Both olvidar and olvidarse are correct. I think the best examples are in the DPD. From the DPD: olvidar(se). ‘Dejar de tener en la memoria algo o a alguien’, ‘dejar de tener afecto a alguien o algo’ y ‘no tener en cuenta algo o a alguien’. En el español general culto este verbo admite distintas construcciones: Como transitivo, con ...


4

You seem cute. (Depends on context. It could also be used to imply someone thinks they're cute.) The object pronoun is reflexive and is used to establish the passive voice. verse and parecer can be used interchangeably most of the time in this context (to seem). You look bad. Here, se is used to establish the passive voice, and the te in te ve is a direct ...


4

This is a kind of passive called "Pasiva refleja". "Pasiva refleja" is the passive voice most used in Spanish. RAE explains it here. The way of forming it Se + < transitive verb > + < nominal element > The verb will be always conjugated in 3rd person. If the nominal element is singular it will be 3rd person singular, but if that nominal element ...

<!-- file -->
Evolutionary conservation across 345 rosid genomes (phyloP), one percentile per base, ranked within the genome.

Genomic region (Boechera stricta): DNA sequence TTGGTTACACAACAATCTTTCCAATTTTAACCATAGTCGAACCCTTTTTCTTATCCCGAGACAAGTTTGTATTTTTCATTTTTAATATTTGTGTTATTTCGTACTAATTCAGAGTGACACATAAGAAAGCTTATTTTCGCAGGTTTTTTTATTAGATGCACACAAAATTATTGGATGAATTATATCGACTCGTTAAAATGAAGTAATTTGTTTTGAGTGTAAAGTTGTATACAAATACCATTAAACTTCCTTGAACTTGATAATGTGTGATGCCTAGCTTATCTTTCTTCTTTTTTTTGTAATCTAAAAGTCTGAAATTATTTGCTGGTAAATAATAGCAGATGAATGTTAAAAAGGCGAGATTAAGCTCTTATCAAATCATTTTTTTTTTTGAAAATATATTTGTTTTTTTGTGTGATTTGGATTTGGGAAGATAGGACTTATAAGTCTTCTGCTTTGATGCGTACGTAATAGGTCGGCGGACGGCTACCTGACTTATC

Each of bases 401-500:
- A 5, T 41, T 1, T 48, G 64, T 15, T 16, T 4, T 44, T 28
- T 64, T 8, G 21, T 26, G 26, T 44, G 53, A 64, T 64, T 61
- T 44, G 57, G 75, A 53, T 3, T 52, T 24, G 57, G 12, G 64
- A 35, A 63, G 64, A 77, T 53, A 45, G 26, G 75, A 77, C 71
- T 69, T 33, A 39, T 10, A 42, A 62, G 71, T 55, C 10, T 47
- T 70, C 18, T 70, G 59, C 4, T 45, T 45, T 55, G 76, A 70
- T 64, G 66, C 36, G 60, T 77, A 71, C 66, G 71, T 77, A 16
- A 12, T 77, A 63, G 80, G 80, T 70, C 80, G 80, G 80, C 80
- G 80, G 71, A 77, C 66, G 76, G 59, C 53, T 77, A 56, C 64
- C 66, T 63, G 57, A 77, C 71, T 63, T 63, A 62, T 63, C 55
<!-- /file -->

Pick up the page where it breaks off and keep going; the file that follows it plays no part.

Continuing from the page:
4

According to RAE in this link: discutir. ‘Contraponer opiniones sobre algo’. Puede ser transitivo: «Discutieron la conveniencia de comprar algunos libros de ocultismo» o intransitivo, caso en el que lleva un complemento con sobre, de o acerca de: «Discutieron de platos y de precios» ; «Un grupo de diplomáticos hipócritas discutían sobre la paz» ...


3

Yes, and it's the rule you wrote yourself, adding se to the infinitive. As all infinitives end in -ar, -er or -ir, adding se is totally regular and consistent. At least grammatically, because there may be some verbs that are semantically unable to become reflexive, I.E. it wouldn't make any sense that the subject and the object be the same, although I'm ...


3

The word "se" is used whenever you want to point that something is part of, property of, like when you use "for himself/herself" or "his/her". So putting this as examples: Mi hermano menor se rompió la mayoría de vasos. means "my little brother broke the mayority of his glasses" (but since the bother doesn't have glasses inside his body nor the glasses ...